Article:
VERY COLD PEOPLE
By Sarah Manguso
191 pages. Hogarth. $26.
Anatomy may be destiny, as Freud said, but geography is also a major factor. The characters in Sarah Manguso’s first novel, “Very Cold People,” seem quite literally shaped, like ice sculptures, by their habitation of a grim town in Massachusetts. Though fictional, this town reflects certain aspects of New England — like the plaques on older houses and patrician dropped “r”s — with absolute, flinty accuracy.
The town’s name, Waitsfield, suggests a place whose residents are dying for something to happen, or are just dying to leave. (No offense to the real-life Waitsfield, Vt., which looks charming.) “Impatient little thing!” thinks the protagonist, Ruthie, regarding a baby’s grave in the old local cemetery. Her girlhood takes place in the 1980s, but its constraints and cruelties have a 17th-century vibe.
In Waitsfield, snow is common, a constant inconvenience; it “accumulated like dust” and “fell in clumps” and piled into driveways. Ruthie is coming of age and, we hope and trust, planning her escape, over the course of a spare 191 pages that would be even fewer if her story weren’t narrated in short paragraphs separated by white space, like verses. Best known as a memoirist and essayist, Manguso also writes poetry, and this is apparent in her fiction. Though dealing with life’s ugly, messy truths, her writing is compact and beautiful.
Ruthie is an only child, Jewish and Italian in a milieu where to be anything other than a Cabot, Lowell or some other Mayflower-y name is to be considered lesser, “off white.” In nursery school she has what is now known as selective mutism. “I was simply a person who had nothing to share, nothing worth sharing,” she remembers, pitying her “big pink teacher” for not understanding.
Her family does not live in abject poverty (her father is an accountant), but there is, palpably, not enough money for comfort. At their house, whose paint “had faded to the color of dirty snow,” baths can only be filled to the height of one’s hand. Creditors phone constantly, calls that Ruthie has to screen. Everyone thrifts and regifts; gazing at pictures in catalogs and magazines often stand in for having the real thing. Food is processed or bruisedly past its prime, and iced tea and lemonade and milk are all made from powder, as if the sullied snow had edged all the way into the kitchen.
All this might be bearable for Ruthie, but her parents are wicked; not in the Massachusetts slang sense but like Roald Dahl villains: alternately absent or all too present in the claustrophobia of their modest circumstances. Headboards bang; scalps smell; private parts flash and flop. In “Very Cold People,” someone always seems to be bursting embarrassingly into the bathroom. There will be blood. Also phlegm, vomit and other bodily effusions. Even the relative refuge of the school auditorium during a play rehearsal evokes “the inside of a slaughtered animal, all oxblood paint and maroon velveteen.”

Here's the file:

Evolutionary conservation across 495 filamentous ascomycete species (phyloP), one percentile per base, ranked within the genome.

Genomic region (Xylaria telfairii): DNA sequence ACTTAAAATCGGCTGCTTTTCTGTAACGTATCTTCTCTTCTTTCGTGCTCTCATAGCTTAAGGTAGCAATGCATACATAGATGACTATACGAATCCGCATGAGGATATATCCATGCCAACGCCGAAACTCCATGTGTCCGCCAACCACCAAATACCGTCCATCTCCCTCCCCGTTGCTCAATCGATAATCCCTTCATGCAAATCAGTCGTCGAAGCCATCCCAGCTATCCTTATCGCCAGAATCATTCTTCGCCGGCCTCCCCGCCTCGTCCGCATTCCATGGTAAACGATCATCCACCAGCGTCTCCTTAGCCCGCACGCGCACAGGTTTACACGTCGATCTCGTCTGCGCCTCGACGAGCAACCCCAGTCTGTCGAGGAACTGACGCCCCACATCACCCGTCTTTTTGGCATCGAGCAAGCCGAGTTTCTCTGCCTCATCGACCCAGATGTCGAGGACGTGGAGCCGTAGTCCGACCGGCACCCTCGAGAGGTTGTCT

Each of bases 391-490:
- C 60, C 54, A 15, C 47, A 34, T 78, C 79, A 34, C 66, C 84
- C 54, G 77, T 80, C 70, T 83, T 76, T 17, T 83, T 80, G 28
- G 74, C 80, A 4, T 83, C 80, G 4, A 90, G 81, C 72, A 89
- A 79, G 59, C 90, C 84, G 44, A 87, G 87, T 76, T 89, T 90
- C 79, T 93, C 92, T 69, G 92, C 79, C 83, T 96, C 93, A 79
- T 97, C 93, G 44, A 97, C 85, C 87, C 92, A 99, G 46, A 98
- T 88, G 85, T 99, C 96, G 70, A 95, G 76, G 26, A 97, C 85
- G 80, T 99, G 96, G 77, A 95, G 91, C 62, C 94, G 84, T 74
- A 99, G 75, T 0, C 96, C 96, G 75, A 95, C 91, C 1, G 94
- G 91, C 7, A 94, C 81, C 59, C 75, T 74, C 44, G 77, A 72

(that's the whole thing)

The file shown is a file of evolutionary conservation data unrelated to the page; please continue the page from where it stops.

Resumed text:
Ruthie’s mother in particular — a depressive housewife who croaks and creaks from the bed she sometimes won’t leave — is a piece of work, class-conscious to the point of tacking other families’ WASP-y wedding announcements onto the refrigerator, obsessed with sex and marriage. “You look like a bride,” she tells Ruthie in wonderment, wrapping her in eyelet sheets after an operation. She is also narcissistic and withholding, refusing to repeat the occasional affectionate gesture, like a stroke of the hair or playful spray with a garden hose; oblivious even to the color of her daughter’s eyes, mocking how she looks in braces. “She wanted me to know I was ugly,” a resigned Ruthie concludes. “She was helping me get ready for the world.”
Manguso is terribly poignant on little Ruthie’s faith in a maternal love that isn’t really there, and her dawning comprehension of what might have made it impossible. But in damning increments, she also shows how feminine identity in America can be built up with material objects — dolls, Girl Scout insignia, barrettes, makeup, glittering confetti (another snow-echo) — and then torn down by violation, sexual and otherwise. A gym teacher’s inappropriate touch; a shoe salesman’s remark; a friend’s creepy dad; frottage on the commuter rail. All these things happen, in an era when such events were often considered not reportable offenses but just a part of growing up — character-building, even.
“You can learn to eat violence,” Ruthie philosophizes about her encounters with a classroom bully. But inevitably it will be disgorged in self-harm cloaked as self-soothing: hair pulling, nail peeling, unswallowed meals wadded into napkins. When the migraines arrive, with their blinding halos, it’s almost a relief.
So masterly is Manguso at making beauty of boring old daily pain that when more dramatic plot turns arrive — suicides, teen pregnancies — they almost seem superfluous, visitations from an after-school special. The book is strong enough as a compendium of the insults of a deprived childhood: a thousand cuts exquisitely observed and survived. The effect is cumulative, and this novel bordering on a novella punches above its weight.